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Security, Privacy, Dignity

What Clean Toilets Mean for Education, Health and Financial Stability

Fourteen-year old Laxmi Biswas used to be one of the 2.5 billion people (more than a third of the world’s population) who lack access to clean toilets.

Sanitation saves lives. Two billion people around the world have parasitic infections due to lack of sanitation and hygiene.

Today, Laxmi and 6,000 other students at schools in Kolkata, India now have access to completely refurbished and clean sanitary facilities, thanks to a community that came together to create lasting solutions.

In many economically developed nations around the world, we take our easy access to clean, sanitary bathrooms for granted. For young women like Laxmi, however, the lack of sanitation can be a major roadblock to a quality education and all the economic opportunities that affords. Unfortunately, too many girls in places like West Bengal are missing school (and eventually dropping out) because they lack access to hygienic facilities. Their alternative is going out into the fields, in a district where trafficking in girls is rampant. So to be clear: we’re not just talking about something that’s inconvenient or embarrassing; we’re talking about the basic safety of young women who deserve better.

The smell was so foul that we did not want to visit the toilet and controlled the urge until we got home. In fact we tried not to drink water to avoid the need to go to the toilet. Now we are very happy and proud of our washroom and drinking water station.”

The new facilities at Laxmi's school include tiled flooring and walls, proper PVC doors, and piped water connections (another vital safety issue, since this district also has high levels of arsenic in the ground water). According to Ms. Banani Parbat, a teacher at the school, “The best part is the running water, as the girls don’t have to carry and use buckets of pond water, which led to infections. Plus there’s a change room giving privacy for menstruating girls.”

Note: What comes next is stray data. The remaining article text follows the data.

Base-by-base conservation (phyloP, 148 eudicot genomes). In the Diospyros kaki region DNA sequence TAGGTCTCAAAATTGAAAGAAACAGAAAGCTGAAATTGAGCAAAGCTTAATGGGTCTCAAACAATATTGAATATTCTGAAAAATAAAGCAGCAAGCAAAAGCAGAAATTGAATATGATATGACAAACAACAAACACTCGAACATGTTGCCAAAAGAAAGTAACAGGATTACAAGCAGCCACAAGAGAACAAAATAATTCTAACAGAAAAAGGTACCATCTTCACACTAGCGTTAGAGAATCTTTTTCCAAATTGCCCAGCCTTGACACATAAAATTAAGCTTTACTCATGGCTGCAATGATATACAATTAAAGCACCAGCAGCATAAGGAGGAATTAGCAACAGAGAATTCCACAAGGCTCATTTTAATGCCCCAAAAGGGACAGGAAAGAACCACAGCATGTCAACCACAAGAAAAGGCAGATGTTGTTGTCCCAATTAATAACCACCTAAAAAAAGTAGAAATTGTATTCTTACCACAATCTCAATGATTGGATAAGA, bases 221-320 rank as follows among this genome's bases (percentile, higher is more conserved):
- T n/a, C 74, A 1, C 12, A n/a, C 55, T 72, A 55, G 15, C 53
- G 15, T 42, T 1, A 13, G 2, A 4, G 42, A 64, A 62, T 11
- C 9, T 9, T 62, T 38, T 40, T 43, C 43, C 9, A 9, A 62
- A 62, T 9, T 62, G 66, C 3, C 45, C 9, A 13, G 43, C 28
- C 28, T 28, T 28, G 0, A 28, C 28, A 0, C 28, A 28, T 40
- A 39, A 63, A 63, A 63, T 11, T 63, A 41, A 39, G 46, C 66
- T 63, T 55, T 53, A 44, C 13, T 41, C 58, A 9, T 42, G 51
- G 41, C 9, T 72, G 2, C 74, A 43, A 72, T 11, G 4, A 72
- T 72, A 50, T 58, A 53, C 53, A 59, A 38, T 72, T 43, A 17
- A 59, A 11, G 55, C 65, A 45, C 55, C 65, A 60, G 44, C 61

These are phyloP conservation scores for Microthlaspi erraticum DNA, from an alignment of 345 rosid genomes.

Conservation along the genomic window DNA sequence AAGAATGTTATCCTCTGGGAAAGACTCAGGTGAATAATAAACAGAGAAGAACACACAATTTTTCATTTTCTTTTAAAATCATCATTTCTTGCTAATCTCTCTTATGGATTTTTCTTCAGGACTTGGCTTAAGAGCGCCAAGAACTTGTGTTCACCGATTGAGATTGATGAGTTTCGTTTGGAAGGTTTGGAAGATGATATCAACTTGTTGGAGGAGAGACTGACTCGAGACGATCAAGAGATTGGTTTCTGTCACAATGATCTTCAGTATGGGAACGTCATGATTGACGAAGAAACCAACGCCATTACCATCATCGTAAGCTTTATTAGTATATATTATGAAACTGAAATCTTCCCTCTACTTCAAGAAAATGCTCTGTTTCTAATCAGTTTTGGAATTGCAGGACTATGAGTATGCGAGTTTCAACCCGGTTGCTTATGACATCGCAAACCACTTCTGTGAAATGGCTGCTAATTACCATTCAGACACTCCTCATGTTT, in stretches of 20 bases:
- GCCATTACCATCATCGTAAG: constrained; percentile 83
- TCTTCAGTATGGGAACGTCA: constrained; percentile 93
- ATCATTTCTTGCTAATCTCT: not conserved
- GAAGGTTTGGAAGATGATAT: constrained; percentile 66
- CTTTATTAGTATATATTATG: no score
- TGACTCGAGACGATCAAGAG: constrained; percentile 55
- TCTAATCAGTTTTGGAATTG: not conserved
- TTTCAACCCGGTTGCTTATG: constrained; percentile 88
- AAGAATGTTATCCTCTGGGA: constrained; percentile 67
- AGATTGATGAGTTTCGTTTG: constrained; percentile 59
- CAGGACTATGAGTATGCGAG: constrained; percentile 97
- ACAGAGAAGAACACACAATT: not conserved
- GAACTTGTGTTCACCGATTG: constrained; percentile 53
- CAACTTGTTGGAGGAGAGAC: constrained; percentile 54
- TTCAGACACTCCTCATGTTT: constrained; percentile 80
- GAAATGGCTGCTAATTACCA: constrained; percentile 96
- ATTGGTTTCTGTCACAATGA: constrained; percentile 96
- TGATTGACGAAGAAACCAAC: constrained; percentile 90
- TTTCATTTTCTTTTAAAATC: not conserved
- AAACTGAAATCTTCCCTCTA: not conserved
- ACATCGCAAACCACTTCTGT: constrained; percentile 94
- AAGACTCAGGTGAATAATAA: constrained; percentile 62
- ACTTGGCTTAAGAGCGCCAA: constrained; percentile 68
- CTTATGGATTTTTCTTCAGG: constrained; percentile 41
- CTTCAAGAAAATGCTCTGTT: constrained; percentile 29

This success was made possible by Security, Privacy, Dignity, an initiative led by United Way of Kolkata. They are now working with local communities to bring the same much-needed changes to other schools.

According to Ms. Parbat, “monthly absenteeism has already improved.”

We know that supporting education for young women like Laxmi can be a game-changer for the financial futures of individuals, families, communities and entire nations. But big issues like education, health and financial stability are like those Russian nesting dolls that contain a series of smaller dolls within. Buried several layers down are issues like sanitary facilities for girls: issues that may not make the front page or the evening news, but are nevertheless crucial for the happiness and wellbeing of millions of people. Rather than spreading ourselves too thin, United Way is digging deep, and uncovering solutions that benefit everyone.